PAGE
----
What is sales enablement, really? Sales enablement may sound intimidating, but it is completely attainable as proven by the following examples of businesses that have been successful at it for years.
Sales enablement means providing your sales team with the content, resources, and tools they need to sell better and faster. It may include sales scripts, sales decks, eBooks, comparison sheets, and other content that helps streamline the sales process.
It requires sales and marketing alignment, wherein there is consistent collaboration between both department towards shared goals.
So, under all the definitions and buzzword phrasing, what is sales enablement? Essentially, sales enablement is achieved by taking the insights your salespeople have gained from their conversations, challenges, and successes and using it to develop content that does a better job nurturing leads and closing deals.
Here are a few examples of companies that have aligned marketing and sales teams and developed content that can be used to drive sales.
Blogs - Paycom
Blogs are valuable tools that serve purposes beyond your marketing efforts. They can actually help your sales team address common objections or questions that arise in their conversations with prospects by giving them short, compelling content to share.
Take Paycom, for example, a company that assists with hiring, compensation, and other human resources needs. As is the case with many businesses, they’ve likely heard objections over cost come up time and time again within their sales process. To solve for this, they have written sales and marketing content that directly address those financial concerns, including titles such as:
Inefficient HR Processes Come with a Hefty Price Tag (and We’ll Calculate Yours)
Your Company Uses Too Many HR Systems (and That Costs You Big)
These titles are very likely based word-for-word on actual statements that their sales team has either heard from prospects or said to them to close a deal.
Paycom’s blog is also categorized by their customers’ pain points, making it easy for a salesperson to quickly find a sharable resource that relates to their prospects’ specific concerns.
Content Offers - HubSpot
Content offers such as eBooks are often rightfully used for lead generation, but their benefits don’t stop there. They can also help to nurture leads and close deals by providing detailed information to a prospect about a particular interest or need they have. In addition to sharing these pieces of content directly, your sales and marketing teams can use content offer downloads as a measure of prospect engagement and warmth and use that information to steer their sales conversations.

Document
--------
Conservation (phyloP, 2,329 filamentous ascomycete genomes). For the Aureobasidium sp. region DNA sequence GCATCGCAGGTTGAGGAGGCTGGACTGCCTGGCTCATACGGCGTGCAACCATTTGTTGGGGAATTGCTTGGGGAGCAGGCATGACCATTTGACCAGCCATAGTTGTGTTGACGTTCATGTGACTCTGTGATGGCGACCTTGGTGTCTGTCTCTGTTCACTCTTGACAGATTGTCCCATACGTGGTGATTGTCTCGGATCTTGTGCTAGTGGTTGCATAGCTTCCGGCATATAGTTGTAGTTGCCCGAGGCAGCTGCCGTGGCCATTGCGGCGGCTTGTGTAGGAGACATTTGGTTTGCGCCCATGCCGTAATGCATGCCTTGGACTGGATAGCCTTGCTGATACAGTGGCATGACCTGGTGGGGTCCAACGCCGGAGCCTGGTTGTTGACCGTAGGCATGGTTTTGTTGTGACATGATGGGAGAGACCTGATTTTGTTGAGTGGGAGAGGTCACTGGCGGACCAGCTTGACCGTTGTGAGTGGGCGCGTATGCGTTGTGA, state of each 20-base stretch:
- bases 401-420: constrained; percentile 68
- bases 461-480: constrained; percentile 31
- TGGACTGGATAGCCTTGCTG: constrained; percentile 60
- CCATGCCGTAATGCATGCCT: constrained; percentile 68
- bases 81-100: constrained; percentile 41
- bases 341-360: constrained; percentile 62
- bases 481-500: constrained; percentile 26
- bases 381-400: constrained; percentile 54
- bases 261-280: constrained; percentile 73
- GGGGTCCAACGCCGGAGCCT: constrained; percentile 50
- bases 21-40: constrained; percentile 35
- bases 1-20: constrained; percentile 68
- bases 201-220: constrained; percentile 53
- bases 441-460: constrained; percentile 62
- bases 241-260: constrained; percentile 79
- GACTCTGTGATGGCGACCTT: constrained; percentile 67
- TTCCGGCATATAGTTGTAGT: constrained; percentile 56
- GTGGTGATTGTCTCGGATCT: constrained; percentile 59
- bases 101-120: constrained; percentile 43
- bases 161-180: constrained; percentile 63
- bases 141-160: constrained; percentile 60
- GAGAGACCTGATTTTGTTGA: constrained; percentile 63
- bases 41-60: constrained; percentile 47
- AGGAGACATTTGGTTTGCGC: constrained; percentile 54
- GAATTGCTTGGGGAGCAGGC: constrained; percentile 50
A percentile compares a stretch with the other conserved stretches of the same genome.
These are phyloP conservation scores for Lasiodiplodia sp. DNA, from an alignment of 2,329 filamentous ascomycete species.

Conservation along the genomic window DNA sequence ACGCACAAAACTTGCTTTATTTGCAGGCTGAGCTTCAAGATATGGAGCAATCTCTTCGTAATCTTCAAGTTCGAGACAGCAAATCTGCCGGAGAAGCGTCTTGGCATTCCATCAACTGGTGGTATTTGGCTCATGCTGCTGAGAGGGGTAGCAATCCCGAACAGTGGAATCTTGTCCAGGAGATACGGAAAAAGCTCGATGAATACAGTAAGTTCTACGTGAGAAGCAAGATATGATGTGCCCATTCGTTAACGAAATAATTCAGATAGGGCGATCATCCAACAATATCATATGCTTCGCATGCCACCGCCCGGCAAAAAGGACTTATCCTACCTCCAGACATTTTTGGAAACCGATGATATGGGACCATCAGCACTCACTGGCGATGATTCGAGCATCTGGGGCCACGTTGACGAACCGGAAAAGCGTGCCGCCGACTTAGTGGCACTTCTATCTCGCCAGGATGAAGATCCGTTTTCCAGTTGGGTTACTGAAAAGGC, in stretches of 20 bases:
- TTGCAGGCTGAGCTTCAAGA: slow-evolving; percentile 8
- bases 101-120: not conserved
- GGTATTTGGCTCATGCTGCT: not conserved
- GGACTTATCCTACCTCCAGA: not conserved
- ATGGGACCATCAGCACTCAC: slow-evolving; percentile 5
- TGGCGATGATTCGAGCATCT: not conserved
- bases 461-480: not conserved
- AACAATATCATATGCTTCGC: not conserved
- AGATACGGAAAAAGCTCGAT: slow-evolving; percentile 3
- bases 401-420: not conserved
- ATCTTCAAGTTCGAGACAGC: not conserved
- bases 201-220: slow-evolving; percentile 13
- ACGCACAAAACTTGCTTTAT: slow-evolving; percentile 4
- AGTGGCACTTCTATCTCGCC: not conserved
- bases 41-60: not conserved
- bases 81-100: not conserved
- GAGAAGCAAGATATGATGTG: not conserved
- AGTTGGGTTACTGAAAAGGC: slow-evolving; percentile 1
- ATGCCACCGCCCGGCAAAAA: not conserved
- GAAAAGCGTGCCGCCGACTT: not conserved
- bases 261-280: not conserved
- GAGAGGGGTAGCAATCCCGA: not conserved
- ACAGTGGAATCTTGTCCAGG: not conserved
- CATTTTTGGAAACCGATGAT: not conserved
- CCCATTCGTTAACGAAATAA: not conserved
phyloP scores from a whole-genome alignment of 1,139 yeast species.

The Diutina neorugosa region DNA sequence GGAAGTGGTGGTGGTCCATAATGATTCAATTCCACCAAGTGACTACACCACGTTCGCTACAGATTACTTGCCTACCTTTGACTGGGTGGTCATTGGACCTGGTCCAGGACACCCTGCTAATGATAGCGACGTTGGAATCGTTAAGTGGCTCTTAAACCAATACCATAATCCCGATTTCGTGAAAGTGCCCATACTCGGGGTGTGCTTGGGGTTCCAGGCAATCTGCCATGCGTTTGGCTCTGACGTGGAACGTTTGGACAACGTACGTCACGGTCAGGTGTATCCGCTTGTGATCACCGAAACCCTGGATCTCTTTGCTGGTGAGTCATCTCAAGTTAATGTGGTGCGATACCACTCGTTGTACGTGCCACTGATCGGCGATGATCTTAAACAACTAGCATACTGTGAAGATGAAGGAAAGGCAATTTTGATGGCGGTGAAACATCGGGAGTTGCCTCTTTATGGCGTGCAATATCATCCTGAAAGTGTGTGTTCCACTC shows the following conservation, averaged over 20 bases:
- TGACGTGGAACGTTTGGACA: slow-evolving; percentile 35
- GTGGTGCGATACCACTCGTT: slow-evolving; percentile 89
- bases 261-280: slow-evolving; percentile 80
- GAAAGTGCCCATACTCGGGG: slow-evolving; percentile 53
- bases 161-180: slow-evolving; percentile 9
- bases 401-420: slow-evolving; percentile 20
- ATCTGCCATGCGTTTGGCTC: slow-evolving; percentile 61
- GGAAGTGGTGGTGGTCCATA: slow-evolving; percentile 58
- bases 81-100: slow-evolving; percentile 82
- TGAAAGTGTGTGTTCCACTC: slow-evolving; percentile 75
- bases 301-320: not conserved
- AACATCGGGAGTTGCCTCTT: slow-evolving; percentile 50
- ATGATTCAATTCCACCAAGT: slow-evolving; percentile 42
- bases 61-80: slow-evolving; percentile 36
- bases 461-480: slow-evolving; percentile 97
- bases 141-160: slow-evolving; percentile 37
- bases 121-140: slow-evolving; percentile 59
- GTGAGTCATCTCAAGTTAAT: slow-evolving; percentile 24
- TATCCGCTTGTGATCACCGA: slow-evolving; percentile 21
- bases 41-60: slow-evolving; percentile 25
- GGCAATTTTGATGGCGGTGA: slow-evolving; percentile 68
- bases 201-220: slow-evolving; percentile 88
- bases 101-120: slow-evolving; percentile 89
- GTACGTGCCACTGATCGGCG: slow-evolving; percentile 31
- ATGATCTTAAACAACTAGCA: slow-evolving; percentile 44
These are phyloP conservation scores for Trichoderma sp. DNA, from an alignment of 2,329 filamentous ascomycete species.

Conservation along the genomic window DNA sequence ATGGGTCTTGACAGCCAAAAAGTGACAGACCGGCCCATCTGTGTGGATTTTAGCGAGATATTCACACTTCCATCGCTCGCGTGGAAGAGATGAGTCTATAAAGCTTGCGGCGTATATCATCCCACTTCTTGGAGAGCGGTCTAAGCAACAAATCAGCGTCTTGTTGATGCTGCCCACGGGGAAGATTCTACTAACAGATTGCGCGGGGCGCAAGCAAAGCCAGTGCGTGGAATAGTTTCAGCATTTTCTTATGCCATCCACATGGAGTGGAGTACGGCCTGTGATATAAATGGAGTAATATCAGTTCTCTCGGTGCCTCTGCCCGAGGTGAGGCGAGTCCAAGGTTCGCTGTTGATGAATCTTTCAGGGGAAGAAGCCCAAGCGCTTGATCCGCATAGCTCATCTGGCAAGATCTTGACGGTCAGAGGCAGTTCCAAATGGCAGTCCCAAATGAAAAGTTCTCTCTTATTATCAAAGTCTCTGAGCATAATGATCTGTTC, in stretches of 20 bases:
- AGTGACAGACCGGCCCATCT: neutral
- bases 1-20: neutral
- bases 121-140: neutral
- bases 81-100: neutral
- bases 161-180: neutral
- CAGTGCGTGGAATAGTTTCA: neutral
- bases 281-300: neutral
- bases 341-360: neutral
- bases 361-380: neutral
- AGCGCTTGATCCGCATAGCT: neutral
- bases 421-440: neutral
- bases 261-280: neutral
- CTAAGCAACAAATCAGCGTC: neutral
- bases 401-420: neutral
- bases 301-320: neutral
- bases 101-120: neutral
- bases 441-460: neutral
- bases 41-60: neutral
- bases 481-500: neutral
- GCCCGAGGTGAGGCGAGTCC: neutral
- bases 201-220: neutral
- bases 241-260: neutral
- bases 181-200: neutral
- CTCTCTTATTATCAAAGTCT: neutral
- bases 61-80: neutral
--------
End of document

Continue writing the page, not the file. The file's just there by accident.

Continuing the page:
HubSpot is an excellent example of how a business can use a content library to increase leads and drive sales. Theirs contains nearly 500 content offers including eBooks, templates, webinars, courses, guides, and more. Categorization comes in handy once again here, allowing both leads and salespeople to quickly find the resources that address the problem at hand.
It’s important to recognize that their content is written with their buyer personas in mind. Some of their resources are specifically geared towards startups, while others relate to e-commerce businesses or B2B companies. Browsing through their content offers, it quickly becomes clear that their content writers are collaborating closely with their salespeople in order to effectively develop content that makes the process of selling faster and easier.
Product Sheets - Adobe
Whether they are printable one-pagers or webpages on your site, product sheets and comparison guides can be highly effective tools for closing deals. The content writers and designers on your marketing team can take your sales team’s most compelling selling points and arrange them into visually appealing pieces of content that can be embedded in emails, handed out at trade shows, or otherwise distributed to leads on the edge of a decision.
Adobe offers a number of different products with similar capabilities, which can make it difficult for prospects to determine which product would be right for them. They also sell to a variety of buyer personas, so their sales content has to be tailored to the specific needs and concerns of each type of lead who may purchase their software.
Their website features pages dedicated to achieving exactly that end. For example, they have a product specs page comparing different creative cloud options for users who are students. It is organized in a clean and clear way, showing the variations in price and functionality between all of the options. This page is easily shareable and can be used to sell specifically to their student buyer persona.
The companies from these examples did not achieve sales enablement overnight. Each of them approaches the "what is sales enablement?" question in their own way. But no matter what point in your sales enablement journey you are currently at, you can take the lessons taught by these examples and apply them to your own content development processes.